Parallel with the above, in May 2018, the EU issued Directive 2018/822 (known as “DAC6”) regarding the mandatory automatic exchange of information in the field of taxation in relation to reportable crossborder arrangements.  In essence, this framework is designed to require persons involved in either the promotion, design, marketing, implementation or management of a relevant arrangement or structure in the relevant jurisdiction, to be legally obligated to report the existence of the arrangement or structure and the users of it to the relevant tax authority which, in turn, shall exchange the relevant information to those jurisdictions in which the users are resident, subject to the relevant international exchange relationships being in place.  Although there are differences between the reporting requirements under the EU’s DAC6 and the OECD’s MDR, particularly with respect to the circumstances where a requirement to make a disclosure would be triggered, DAC6 seems to cover a part that is the equivalent of the MDR published by the OECD.
The EU Member States are working towards a 31 December 2019 timescale.  For non-EU jurisdictions in Europe, such as Guernsey, as at 31 October 2019, it is intended to implement the MDR, which is also expected to be the preference of the other Crown Dependencies.  Although it remains to be seen we understand there is a presumption that the United Kingdom will also adopt the MDR rather than the DAC6 in light of Brexit.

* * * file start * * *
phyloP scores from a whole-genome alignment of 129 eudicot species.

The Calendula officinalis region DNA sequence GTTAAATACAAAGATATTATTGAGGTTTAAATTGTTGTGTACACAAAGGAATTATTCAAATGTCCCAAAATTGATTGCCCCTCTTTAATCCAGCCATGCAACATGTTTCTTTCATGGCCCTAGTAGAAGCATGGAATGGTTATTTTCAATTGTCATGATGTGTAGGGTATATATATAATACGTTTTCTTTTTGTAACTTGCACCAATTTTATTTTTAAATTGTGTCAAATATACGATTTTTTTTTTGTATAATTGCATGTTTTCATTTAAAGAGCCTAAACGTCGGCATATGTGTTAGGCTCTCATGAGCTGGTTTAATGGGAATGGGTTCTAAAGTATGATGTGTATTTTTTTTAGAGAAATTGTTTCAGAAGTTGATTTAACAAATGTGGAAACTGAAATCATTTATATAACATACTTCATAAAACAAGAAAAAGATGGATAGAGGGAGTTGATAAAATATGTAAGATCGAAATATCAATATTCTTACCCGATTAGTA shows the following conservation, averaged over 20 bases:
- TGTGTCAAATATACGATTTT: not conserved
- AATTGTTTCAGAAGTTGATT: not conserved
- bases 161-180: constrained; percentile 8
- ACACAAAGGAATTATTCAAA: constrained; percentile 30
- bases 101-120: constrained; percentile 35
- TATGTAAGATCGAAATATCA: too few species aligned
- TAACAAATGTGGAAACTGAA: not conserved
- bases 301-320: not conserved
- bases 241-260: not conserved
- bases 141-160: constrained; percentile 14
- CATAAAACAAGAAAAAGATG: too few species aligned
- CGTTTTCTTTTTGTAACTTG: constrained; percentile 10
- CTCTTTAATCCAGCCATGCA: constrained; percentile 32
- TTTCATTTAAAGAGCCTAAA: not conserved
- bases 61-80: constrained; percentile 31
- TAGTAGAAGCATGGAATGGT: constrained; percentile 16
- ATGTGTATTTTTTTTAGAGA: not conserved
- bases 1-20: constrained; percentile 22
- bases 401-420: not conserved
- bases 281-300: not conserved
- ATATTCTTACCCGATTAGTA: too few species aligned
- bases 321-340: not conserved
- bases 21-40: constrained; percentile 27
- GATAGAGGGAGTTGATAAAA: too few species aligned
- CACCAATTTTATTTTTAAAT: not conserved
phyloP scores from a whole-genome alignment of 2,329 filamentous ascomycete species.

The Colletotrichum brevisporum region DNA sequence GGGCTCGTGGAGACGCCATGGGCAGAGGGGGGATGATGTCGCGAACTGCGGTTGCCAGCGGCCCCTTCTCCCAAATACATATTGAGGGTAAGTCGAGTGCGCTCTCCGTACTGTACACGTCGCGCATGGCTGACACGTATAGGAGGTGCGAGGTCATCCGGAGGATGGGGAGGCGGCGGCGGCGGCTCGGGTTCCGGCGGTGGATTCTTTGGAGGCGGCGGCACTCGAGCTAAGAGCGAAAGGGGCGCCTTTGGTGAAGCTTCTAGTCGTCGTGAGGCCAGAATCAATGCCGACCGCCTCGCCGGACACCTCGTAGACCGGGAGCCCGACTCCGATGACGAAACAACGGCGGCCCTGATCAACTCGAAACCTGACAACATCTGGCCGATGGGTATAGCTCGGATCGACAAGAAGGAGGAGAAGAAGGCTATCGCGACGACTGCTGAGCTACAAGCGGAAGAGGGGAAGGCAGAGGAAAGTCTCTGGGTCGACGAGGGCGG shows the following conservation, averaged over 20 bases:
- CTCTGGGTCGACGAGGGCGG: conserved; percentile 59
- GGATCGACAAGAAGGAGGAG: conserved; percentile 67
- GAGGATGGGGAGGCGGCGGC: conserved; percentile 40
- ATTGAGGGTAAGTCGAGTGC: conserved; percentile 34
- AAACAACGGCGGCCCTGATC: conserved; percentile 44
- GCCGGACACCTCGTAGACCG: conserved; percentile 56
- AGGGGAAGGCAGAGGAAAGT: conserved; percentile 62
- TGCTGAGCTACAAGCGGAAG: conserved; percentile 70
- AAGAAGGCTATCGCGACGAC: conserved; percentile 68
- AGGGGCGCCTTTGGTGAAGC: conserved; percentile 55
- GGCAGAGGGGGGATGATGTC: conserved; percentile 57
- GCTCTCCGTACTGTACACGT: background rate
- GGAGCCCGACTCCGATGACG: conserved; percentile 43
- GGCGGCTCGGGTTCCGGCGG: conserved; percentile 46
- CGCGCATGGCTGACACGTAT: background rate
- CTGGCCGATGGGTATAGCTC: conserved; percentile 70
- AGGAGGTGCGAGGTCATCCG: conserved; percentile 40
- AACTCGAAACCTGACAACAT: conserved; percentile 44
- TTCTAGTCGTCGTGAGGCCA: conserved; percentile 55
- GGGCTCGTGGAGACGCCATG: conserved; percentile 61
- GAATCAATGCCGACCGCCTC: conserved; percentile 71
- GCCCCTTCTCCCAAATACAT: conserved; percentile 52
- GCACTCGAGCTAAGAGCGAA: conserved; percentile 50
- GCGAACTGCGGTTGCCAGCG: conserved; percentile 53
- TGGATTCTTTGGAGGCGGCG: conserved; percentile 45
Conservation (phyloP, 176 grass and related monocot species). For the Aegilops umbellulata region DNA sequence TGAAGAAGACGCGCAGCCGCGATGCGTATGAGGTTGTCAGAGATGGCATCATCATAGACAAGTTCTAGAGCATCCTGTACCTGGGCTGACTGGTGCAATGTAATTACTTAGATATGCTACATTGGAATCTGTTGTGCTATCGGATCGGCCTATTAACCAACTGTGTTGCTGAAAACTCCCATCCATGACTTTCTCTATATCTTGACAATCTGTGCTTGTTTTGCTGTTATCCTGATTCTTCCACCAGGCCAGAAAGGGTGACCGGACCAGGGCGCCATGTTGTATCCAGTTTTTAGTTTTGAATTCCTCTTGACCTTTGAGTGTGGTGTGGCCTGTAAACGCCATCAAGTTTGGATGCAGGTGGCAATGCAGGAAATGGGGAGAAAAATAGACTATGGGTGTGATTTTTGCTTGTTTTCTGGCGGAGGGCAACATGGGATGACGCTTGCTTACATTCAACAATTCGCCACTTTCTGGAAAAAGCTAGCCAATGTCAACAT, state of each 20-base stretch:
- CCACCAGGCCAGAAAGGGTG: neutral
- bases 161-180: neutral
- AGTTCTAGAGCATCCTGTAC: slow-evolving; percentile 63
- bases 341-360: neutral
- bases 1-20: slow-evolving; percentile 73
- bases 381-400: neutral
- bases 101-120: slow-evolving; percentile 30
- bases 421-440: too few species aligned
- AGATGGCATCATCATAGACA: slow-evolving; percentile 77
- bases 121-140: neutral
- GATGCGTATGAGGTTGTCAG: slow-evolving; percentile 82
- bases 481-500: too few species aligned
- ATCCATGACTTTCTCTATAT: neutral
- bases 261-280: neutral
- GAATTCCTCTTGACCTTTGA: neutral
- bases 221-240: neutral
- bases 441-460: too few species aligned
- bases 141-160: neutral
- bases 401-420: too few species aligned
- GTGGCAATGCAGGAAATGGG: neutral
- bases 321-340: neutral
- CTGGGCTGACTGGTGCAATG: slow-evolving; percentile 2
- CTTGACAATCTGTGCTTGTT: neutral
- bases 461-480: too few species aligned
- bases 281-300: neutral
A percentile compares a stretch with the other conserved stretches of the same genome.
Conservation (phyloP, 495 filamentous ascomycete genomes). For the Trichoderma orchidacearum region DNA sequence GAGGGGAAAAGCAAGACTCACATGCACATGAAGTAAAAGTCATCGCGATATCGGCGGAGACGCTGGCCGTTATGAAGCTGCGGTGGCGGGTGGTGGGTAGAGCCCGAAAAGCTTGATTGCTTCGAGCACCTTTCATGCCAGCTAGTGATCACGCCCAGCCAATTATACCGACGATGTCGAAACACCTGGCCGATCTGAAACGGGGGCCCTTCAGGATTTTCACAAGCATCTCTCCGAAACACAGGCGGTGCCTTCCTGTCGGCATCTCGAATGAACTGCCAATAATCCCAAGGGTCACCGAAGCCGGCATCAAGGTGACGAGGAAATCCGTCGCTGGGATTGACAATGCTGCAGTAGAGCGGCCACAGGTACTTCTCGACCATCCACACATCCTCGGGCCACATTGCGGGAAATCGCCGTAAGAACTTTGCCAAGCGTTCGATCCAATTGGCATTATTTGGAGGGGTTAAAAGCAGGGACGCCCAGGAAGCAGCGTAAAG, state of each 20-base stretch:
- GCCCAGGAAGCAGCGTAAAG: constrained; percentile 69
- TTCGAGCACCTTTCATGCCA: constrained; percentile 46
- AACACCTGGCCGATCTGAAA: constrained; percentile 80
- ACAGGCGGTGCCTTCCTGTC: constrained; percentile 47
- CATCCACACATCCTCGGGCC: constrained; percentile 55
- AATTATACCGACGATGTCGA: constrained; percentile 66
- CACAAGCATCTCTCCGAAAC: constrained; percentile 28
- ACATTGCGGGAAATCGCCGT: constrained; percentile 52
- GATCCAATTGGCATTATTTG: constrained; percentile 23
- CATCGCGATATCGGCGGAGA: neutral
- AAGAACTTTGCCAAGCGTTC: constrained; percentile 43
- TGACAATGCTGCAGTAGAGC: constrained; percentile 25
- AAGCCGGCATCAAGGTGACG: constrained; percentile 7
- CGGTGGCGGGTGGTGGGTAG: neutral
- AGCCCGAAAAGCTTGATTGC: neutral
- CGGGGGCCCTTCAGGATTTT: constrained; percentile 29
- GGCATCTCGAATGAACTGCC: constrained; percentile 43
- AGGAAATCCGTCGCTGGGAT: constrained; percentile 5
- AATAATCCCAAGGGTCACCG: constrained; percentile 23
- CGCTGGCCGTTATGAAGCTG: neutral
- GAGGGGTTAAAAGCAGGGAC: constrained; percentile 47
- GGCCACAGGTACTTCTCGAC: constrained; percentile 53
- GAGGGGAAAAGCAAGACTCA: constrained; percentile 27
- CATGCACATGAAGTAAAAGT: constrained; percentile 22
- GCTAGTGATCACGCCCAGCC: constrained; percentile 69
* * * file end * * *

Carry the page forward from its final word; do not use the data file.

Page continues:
Do note that our team offers FATCA / CRS consulting services –

Be Cautious

Service Providers should also carefully consider the implications of the CRS and the MDR, and seek advice from appropriate advisors in the relevant jurisdictions on the implications for themselves and/or their clients. 

Given the exposure to penalties and possibly even criminal prosecution in home jurisdictions, it is advisable that families and individuals who have established or are users or beneficiaries of offshore trust and/or company structures should evaluate the tax and legal implications or their structures, preparing for the scrutiny that is expected to arise or has already arisen in respect of themselves as individuals, entities and controlling persons of certain entity accounts on an annual basis.  

In essence, trusts remain as a useful instrument for reasons including asset protection, succession planning and confidentiality, but in particular settlors and beneficiaries of trust structures should seek advice while establishing offshore trusts and any underlying holding companies so as to be clear on the information that is likely to be made available to the tax authorities of the jurisdiction(s) where they are resident, review whether their tax matters are in order, and resolve issues in case there are any issues to be resolved. 

Likewise for offshore structures that no doubt continue to offer advantages that retain their usefulness, but again, the need for a proper review and analysis of the use of offshore structures in the new global environment of tax transparency and fiscal responsibility cannot be over-emphasized.